That’s zero new aquatic invasive species (AIS) infestations in lakes and rivers. That’s zero AIS law violations by boaters.
The DNR unveiled its new slogan to fight AIS last week. The state agency is encouraging everyone who uses lakes and rivers to “think zero.”
“Boating season is just around the corner. It’s time to begin the season of talking of efforts to prevent and curb the spread of aquatic invasive species,” said Chris Niskanen, DNR communications director in St. Paul.
“Aquatic invasive species continues to be one of our biggest conservation challenges, and addressing aquatic invasive species takes the commitment of everyone,” added Ann Pierce, section manager for the DNR Ecological and Water Resources Division.
DNR officials reiterated that it only takes a few minutes for people to follow the laws to prevent the spread of AIS:
• Be sure your boat, trailer and equipment are free of aquatic plants.
• Be sure water is drained from live wells and bait buckets.
• Be sure your boat’s drain plug is removed.
When ice does finally melt, temperatures warm and people start putting docks and boats lifts back into lakes and rivers, they are urged to hire trained lake service providers who know how to look for AIS, like zebra mussels, and how to prevent the spread of AIS.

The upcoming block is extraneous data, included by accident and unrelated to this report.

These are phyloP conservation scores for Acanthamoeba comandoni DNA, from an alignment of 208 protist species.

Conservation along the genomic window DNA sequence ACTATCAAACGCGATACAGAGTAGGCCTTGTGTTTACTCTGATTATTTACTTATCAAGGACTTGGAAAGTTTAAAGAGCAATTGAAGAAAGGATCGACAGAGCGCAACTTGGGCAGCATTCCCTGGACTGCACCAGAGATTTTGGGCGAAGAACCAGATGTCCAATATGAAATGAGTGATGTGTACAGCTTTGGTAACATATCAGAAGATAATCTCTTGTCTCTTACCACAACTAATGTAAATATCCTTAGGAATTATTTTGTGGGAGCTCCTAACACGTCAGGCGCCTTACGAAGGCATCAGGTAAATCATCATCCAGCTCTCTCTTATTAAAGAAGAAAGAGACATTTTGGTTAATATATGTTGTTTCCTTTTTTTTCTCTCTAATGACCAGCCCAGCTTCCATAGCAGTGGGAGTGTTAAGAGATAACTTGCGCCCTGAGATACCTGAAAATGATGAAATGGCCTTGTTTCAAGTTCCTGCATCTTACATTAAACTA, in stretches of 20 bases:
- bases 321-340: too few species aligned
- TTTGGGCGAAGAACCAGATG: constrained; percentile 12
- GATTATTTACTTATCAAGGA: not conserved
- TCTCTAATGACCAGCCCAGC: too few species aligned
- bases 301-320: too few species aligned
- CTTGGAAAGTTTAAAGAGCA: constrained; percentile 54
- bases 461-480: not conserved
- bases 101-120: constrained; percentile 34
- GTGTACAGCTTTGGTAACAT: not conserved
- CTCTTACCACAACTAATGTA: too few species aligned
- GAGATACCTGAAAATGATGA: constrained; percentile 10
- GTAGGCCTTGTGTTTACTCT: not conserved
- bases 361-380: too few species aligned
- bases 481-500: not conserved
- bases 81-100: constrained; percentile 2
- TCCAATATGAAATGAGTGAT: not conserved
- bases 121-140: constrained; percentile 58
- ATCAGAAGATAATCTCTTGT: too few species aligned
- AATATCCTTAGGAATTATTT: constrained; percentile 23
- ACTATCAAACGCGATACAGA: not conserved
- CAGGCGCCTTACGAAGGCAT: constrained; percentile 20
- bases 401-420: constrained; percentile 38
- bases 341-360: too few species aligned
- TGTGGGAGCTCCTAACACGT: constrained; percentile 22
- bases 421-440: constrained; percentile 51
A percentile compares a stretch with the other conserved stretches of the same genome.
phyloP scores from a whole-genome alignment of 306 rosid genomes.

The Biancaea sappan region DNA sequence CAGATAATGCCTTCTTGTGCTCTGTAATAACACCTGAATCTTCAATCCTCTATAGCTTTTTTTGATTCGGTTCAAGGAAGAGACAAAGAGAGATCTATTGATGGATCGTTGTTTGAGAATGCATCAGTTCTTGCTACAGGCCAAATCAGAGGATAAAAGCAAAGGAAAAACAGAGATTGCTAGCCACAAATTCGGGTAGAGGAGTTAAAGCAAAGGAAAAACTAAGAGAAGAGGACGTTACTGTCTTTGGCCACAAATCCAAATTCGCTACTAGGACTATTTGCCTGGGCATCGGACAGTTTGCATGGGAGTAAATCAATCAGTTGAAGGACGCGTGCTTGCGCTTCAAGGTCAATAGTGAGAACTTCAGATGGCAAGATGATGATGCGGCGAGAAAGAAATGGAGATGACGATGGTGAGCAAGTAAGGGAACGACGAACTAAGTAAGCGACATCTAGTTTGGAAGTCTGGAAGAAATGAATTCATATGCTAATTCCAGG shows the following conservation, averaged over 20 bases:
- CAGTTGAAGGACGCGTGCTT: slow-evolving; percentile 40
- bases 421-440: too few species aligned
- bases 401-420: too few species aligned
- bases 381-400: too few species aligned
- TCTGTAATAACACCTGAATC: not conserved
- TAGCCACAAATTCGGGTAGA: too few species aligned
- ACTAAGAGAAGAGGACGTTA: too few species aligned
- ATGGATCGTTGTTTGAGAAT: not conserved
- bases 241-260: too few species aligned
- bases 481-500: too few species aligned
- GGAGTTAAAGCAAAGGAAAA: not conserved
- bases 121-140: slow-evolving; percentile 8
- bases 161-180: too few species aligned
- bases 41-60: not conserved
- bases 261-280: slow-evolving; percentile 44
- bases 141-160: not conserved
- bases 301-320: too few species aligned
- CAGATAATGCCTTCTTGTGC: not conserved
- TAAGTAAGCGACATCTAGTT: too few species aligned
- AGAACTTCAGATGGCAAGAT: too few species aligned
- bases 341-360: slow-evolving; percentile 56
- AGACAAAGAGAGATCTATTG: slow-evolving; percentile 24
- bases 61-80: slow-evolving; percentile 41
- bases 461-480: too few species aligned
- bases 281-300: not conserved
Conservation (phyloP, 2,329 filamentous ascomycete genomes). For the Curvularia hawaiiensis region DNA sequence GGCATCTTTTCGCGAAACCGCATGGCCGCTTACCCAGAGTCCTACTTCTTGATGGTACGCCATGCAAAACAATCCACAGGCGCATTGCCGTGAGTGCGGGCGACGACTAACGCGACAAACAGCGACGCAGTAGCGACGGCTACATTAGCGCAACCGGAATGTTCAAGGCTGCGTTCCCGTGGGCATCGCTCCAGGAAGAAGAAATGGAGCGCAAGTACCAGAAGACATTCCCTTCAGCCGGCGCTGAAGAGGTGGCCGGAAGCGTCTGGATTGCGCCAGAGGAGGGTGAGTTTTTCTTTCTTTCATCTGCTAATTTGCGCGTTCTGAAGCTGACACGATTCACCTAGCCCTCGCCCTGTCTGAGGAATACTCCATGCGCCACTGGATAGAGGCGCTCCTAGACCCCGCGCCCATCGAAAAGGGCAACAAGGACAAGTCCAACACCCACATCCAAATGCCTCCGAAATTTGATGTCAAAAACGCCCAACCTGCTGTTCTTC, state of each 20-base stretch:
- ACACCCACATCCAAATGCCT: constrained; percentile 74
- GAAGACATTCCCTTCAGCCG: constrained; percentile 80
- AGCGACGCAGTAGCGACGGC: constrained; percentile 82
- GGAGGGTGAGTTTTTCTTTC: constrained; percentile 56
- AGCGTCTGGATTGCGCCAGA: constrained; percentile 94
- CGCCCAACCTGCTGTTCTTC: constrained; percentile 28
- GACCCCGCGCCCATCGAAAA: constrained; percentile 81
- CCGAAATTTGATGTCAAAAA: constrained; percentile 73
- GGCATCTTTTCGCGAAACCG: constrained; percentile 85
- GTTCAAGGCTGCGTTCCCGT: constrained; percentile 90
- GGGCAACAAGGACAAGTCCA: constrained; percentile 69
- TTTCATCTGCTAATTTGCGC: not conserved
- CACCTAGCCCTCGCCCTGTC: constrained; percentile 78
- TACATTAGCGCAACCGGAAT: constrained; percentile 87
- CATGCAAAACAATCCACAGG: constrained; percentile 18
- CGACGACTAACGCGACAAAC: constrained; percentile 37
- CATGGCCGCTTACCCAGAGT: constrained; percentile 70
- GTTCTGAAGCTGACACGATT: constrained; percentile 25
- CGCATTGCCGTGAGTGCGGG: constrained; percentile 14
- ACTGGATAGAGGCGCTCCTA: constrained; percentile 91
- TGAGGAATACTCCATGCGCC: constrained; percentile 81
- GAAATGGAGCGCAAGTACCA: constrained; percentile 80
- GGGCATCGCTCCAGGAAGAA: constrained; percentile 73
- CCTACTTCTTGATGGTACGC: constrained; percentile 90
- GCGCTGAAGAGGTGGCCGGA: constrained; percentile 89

More than 1,000 such providers in the state have received training, and they are listed on the DNR website at www.mndnr.gov/AIS.
The DNR will have lake access monitors, as in past years, to ensure people are following AIS laws. The DNR also will increase roadside check stations from 18 last year to 36 this year throughout the state, and will use canines trained to sniff out zebra mussels.
Lt. Col. Rodmen Smith, DNR Enforcement Division assistant director, said people are aware of AIS laws.
“People know what they’re supposed to do,” Smith said. “What we’re finding is people either forget to pull their plug, or they have the attitude that, ‘That’s good enough. I got most of the weeds and there’s only a couple on there.’
“Unfortunately, a couple on there isn’t good enough. We need to think zero. Zero aquatic vegetation on our trailers. Zero water. If you remove all the weeds and you pull your plug and drain all your water out of your bait buckets, it doesn’t take that long. It comes down to personal responsibility.”
While the DNR found the AIS violation rate dropped to 20 percent in 2013 from 31 percent in 2012, it reports that one in five boaters is still breaking the law. The violation rate is the proportion of people who were issued citations at roadside check stations that DNR conservation officers set up.
Nancy Vogt can be reached at firstname.lastname@example.org. Follow her at facebook.com/PEJNancy and on Twitter @PEJ_Nancy.